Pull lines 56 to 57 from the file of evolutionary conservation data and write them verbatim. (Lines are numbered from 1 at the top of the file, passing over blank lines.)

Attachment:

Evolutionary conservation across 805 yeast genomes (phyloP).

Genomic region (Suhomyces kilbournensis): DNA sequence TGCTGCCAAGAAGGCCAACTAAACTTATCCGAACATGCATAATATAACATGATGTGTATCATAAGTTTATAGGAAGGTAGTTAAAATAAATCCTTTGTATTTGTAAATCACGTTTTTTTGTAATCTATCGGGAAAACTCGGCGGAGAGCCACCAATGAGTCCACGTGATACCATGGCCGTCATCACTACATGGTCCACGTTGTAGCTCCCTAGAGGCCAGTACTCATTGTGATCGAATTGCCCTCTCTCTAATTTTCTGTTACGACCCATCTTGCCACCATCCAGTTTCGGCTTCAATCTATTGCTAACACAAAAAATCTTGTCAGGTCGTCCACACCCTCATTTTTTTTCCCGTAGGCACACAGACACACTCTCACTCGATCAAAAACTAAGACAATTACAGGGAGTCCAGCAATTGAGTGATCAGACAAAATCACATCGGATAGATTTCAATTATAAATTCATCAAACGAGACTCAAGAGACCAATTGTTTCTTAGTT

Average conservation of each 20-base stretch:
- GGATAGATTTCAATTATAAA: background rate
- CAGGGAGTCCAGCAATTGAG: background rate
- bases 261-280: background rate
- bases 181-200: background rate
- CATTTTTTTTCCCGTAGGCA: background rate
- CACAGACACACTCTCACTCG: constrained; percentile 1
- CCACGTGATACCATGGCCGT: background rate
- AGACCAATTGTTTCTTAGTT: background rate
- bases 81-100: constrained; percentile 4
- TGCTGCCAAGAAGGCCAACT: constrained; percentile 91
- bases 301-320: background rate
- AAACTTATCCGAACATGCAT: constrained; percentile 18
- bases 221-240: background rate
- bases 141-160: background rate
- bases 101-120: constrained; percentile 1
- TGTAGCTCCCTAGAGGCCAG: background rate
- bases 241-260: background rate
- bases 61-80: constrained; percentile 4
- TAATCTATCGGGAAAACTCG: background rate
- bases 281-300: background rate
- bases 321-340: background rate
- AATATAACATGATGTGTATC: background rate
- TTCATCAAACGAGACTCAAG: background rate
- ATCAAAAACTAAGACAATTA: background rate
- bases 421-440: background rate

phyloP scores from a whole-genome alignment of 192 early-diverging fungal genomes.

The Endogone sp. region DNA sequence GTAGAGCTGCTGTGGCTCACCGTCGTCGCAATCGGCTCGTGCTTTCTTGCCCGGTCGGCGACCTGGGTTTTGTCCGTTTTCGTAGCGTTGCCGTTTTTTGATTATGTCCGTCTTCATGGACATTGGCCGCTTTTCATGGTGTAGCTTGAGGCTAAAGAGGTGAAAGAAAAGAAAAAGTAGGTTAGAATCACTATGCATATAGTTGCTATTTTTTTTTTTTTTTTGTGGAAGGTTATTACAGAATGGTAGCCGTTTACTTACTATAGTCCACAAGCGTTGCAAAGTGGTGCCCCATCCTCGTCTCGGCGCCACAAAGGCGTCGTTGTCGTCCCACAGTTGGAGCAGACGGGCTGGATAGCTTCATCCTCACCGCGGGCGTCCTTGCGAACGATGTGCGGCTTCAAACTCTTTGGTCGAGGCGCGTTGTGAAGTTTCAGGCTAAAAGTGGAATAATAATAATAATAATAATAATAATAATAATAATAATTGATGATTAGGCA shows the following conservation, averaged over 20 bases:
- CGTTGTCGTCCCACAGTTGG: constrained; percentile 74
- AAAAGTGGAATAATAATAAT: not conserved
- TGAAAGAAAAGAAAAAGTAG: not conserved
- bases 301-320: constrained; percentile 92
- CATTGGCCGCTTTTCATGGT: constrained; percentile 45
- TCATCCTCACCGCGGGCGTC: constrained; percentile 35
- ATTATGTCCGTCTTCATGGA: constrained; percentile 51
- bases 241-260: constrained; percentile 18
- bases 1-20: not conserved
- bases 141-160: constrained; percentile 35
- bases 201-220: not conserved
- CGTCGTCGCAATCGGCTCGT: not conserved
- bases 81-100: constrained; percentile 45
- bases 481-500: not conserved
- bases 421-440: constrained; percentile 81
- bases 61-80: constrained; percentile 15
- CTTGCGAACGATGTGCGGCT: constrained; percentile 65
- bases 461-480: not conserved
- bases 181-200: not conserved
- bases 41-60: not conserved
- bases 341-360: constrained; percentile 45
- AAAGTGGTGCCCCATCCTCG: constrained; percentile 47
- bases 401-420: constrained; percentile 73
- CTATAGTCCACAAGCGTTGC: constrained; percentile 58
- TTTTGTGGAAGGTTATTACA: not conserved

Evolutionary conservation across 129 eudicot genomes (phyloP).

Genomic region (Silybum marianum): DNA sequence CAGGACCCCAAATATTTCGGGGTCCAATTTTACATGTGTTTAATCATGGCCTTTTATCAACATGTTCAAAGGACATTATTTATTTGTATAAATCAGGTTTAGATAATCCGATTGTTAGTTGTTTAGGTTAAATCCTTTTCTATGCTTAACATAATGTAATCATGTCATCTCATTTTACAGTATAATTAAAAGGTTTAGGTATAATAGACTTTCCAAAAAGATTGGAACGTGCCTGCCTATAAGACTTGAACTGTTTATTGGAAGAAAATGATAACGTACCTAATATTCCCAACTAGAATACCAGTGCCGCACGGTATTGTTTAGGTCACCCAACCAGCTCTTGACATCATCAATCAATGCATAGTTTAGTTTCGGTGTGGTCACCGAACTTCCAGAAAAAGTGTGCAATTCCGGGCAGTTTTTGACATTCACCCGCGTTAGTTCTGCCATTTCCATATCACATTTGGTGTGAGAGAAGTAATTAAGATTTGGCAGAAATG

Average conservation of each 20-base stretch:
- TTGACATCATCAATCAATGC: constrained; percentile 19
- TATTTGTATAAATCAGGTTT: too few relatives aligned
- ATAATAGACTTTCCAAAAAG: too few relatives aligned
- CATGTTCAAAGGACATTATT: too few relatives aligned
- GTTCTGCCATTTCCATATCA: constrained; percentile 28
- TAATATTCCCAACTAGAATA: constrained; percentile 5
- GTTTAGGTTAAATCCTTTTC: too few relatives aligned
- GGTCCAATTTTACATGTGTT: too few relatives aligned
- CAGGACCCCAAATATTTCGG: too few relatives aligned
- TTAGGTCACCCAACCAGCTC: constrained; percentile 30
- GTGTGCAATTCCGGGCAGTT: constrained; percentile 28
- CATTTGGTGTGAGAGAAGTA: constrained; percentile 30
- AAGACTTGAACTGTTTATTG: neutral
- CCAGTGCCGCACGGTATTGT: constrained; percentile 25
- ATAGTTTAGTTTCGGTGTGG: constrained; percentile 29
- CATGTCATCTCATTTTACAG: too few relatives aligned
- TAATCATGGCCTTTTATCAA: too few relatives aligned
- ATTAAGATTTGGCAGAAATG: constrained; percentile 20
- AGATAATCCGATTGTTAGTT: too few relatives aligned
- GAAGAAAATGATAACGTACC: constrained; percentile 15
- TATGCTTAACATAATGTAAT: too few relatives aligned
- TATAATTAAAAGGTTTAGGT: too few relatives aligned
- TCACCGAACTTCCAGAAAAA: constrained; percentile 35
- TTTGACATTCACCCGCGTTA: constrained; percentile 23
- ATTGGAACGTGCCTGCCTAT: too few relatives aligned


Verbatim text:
Evolutionary conservation across 129 eudicot genomes (phyloP).

Genomic region (Silybum marianum): DNA sequence CAGGACCCCAAATATTTCGGGGTCCAATTTTACATGTGTTTAATCATGGCCTTTTATCAACATGTTCAAAGGACATTATTTATTTGTATAAATCAGGTTTAGATAATCCGATTGTTAGTTGTTTAGGTTAAATCCTTTTCTATGCTTAACATAATGTAATCATGTCATCTCATTTTACAGTATAATTAAAAGGTTTAGGTATAATAGACTTTCCAAAAAGATTGGAACGTGCCTGCCTATAAGACTTGAACTGTTTATTGGAAGAAAATGATAACGTACCTAATATTCCCAACTAGAATACCAGTGCCGCACGGTATTGTTTAGGTCACCCAACCAGCTCTTGACATCATCAATCAATGCATAGTTTAGTTTCGGTGTGGTCACCGAACTTCCAGAAAAAGTGTGCAATTCCGGGCAGTTTTTGACATTCACCCGCGTTAGTTCTGCCATTTCCATATCACATTTGGTGTGAGAGAAGTAATTAAGATTTGGCAGAAATG